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Thursday, October 13, 2016, 21:15

Localist sparks online backlash over mangled oath

By Luis Liu

Localist sparks online backlash over mangled oath

HONG KONG - The Hong Kong public expressed their disappointment and anger on Thursday about the outrageous stunts staged by localist lawmakers-elect during their oath-taking ceremony at the first meeting of the new legislative term.

Tens of thousands of netizens signed an online signature campaign , in which they condemned lawmaker-elect Yau Wai-ching who used foul language when saying "the People's Republic of China". They urged her to apologize for the disrespect shown to Chinese people all over the world.

The Hong Kong government also issued a statement on Thursday condemning the derogatory words and conduct by some lawmakers-elect during the swearing-in. These hurt the feelings of the Chinese people and undermined the dignity of LegCo.

Scores of netizens have signed an online campaign condemning Yau Wai-ching for using foul language during her oath-taking

Among those who signed up, 95.2 percent condemned Yau's insulting language when she took the oath. Some 92 percent urged Yau to apologize and withdraw her words immediately. Some 56.3 percent urged the Legislative Council to disqualify Yau as a legislator.

The campaign was organized by a concern group advocating justice and rule of law in Hong Kong, which was founded in opposition to the illegal "Occupy Central" movement in 2014.

One of the netizens said Yau's conduct was "unimaginably low". "Even a pro-independent Catalonian parliament member would not insult the name of Spain despite historical conflicts. This is a scene that is hardly seen elsewhere in the world," the netizen said.

"You can choose not to be Chinese if you hate China that much. But please migrate to other places instead of living in Hong Kong and insulting your fellow compatriots," another netizen said.

A third one asked Yau to give up her Hong Kong residency as the name of "People's Republic of China" is printed on the back of her Hong Kong Identity Card.

Most people called her "shameless", that she had "crossed a line" and was "garbage".

Hong Kong government issued a statement on the same day condemning the "offensive language" used by some lawmakers during the swearing-in ceremony of LegCo members. It said such behavior had greatly hurt the feelings of Chinese people and damaged the integrity of the legislature.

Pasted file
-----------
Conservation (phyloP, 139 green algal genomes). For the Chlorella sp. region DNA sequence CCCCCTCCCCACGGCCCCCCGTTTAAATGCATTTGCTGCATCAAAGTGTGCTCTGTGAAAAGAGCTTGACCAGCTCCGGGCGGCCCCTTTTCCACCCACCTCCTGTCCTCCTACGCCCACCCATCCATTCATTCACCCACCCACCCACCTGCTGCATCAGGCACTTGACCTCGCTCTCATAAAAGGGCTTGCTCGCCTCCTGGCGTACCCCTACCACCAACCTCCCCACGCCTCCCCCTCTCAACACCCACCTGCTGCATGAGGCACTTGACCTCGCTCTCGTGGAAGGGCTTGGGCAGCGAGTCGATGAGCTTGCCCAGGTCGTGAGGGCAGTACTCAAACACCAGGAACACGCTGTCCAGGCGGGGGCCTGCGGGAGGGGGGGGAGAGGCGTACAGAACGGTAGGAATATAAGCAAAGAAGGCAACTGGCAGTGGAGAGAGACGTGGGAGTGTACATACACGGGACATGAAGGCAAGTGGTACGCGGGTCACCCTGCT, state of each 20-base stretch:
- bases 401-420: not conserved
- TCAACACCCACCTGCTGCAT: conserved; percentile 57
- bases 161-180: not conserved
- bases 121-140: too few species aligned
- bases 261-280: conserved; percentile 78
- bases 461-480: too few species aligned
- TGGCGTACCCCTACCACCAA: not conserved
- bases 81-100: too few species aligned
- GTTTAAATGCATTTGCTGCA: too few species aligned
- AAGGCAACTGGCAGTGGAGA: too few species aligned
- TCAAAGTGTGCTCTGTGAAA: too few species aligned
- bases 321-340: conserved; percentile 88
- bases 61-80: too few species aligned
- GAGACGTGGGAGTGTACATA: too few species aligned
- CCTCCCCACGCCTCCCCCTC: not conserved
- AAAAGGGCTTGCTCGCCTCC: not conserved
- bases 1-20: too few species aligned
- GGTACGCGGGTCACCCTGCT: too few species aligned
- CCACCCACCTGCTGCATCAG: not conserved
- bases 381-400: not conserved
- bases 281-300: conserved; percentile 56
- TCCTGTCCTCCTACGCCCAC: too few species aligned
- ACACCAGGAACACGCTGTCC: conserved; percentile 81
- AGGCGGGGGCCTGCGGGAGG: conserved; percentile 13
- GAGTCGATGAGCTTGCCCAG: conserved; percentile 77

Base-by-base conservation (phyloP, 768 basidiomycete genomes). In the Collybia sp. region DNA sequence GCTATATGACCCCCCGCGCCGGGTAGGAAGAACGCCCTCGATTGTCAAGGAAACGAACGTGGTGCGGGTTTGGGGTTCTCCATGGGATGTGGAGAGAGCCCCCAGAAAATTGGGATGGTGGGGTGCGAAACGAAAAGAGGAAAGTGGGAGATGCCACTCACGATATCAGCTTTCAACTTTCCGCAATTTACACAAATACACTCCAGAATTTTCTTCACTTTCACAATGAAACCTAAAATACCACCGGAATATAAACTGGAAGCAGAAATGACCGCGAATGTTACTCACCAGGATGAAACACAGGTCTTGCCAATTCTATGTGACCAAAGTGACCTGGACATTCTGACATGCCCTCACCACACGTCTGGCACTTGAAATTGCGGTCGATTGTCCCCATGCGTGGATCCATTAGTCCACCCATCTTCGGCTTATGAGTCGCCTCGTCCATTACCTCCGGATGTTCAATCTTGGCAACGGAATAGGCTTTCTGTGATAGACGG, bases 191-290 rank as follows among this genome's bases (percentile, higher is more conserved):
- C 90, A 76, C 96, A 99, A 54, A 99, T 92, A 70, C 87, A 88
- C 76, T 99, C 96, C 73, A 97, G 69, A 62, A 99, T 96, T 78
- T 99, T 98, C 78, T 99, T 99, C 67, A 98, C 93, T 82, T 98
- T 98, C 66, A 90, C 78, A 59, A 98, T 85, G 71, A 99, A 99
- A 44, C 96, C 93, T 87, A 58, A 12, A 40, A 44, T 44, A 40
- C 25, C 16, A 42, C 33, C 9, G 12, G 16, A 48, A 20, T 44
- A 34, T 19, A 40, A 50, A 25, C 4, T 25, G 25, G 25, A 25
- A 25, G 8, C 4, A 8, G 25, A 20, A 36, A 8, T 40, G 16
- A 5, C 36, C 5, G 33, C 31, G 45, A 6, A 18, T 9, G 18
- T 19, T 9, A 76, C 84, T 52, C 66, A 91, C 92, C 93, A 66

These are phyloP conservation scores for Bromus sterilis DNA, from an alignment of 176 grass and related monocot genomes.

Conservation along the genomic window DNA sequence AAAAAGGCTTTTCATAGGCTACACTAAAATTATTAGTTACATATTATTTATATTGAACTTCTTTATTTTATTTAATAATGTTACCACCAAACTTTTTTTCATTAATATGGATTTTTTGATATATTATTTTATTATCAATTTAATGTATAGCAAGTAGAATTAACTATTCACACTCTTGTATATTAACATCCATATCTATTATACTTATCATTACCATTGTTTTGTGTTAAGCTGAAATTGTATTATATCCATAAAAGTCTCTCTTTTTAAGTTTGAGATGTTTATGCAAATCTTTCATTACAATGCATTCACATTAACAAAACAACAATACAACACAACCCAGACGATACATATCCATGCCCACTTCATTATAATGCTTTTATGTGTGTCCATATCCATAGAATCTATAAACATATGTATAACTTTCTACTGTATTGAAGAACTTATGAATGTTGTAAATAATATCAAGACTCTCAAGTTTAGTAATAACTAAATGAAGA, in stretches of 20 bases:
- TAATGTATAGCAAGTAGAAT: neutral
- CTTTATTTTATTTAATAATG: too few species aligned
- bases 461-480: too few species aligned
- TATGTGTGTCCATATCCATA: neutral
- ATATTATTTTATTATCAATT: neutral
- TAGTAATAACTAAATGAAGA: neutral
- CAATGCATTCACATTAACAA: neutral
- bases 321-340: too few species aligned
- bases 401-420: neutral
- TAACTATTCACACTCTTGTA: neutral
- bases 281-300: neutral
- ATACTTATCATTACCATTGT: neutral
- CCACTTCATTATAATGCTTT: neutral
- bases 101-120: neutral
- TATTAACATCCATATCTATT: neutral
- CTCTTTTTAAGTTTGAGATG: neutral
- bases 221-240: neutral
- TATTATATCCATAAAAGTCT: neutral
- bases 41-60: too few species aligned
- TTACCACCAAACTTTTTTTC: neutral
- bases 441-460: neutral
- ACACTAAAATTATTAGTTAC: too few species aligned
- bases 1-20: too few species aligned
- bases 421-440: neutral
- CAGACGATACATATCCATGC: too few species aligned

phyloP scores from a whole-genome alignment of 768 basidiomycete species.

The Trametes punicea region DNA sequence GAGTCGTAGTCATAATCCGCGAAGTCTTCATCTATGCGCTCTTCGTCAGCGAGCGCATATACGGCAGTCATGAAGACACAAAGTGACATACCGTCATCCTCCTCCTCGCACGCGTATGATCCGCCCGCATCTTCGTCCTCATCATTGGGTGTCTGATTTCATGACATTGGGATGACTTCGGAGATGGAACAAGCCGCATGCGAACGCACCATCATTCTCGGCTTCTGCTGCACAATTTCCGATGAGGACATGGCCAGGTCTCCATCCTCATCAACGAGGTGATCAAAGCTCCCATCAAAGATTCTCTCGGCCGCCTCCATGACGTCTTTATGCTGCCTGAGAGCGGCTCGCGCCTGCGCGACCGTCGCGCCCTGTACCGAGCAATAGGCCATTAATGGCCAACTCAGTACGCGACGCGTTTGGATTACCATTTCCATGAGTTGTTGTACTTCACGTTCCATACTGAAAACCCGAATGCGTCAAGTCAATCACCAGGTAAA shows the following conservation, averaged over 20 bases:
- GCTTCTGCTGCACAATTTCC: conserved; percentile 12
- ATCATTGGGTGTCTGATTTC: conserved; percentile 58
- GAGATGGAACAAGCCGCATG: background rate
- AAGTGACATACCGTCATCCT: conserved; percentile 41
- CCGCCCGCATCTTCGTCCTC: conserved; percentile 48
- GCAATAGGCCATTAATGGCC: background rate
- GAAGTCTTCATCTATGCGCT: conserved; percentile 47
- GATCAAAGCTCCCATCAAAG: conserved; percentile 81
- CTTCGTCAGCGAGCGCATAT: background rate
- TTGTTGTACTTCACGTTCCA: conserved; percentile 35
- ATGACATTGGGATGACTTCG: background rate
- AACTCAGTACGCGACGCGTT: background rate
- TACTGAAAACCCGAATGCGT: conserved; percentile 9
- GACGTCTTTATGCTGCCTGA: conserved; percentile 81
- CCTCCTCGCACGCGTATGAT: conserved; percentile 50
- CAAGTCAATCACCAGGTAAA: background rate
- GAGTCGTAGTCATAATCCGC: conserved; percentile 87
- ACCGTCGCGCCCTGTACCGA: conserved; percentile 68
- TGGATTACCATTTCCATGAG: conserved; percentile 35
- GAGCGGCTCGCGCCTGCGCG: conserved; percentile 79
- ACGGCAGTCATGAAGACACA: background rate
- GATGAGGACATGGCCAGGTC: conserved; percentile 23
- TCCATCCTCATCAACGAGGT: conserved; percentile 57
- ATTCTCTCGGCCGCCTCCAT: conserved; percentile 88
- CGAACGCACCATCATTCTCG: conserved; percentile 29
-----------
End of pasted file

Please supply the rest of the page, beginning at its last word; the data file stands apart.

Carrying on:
Without naming the lawmakers, the government said the oath-taking process was not just to ensure compliance with the law, it was also a solemn promise lawmakers make to the entire community.

"Some behaved in violation of the dignity expected of LegCo members, or even spoke or acted in an offensive manner that harmed the feelings of our compatriots," the government said. "The Hong Kong Special Administrative Region Government denounces such behavior," it stated.

LegCo members also voiced their anger over the issue. A group of lawmakers on Thursday urged new LegCo President Andrew Leung Kwan-yuen to clarify if any more legislators other than the three who were rejected by the LegCo Secretariat on Wednesday's swearing-in ceremony should retake their oath.

Leading the group of lawmakers was veteran LegCo member Priscilla Leung Mei-fun.

Leung said she felt there were others who hurt the solemnity of the occasion by adding "content" during the swearing-in. She referred to some opposition lawmakers who chanted slogans and performed other antics to express their political views.

Leung said she, along with some other legislators, could not accept some of the behavior during the oath-taking process.

The three rejected lawmakers-elect were Edward Yiu Chung-yim, Sixtus Leung Chung-hang and Yau Wai-ching.

Priscilla Leung said she plans to file a complaint to the LegCo president and the council's secretariat over the behavior of relevant lawmakers.

On the same day, former LegCo president Jasper Tsang Yok-sing said such conduct hurt Hong Kong’s international image.

He urged people to think about what the lawmakers had done and make their own judgments.

Other organizations also voiced their condemnation. Hong Kong Federation of Trade Unions' President Lam Shuk-yee said a chaotic and nonfunctional legislature is definitely not a blessing for Hong Kong. She condemned such "derogatory behavior" and urged the LegCo president to take it seriously and deal with it.

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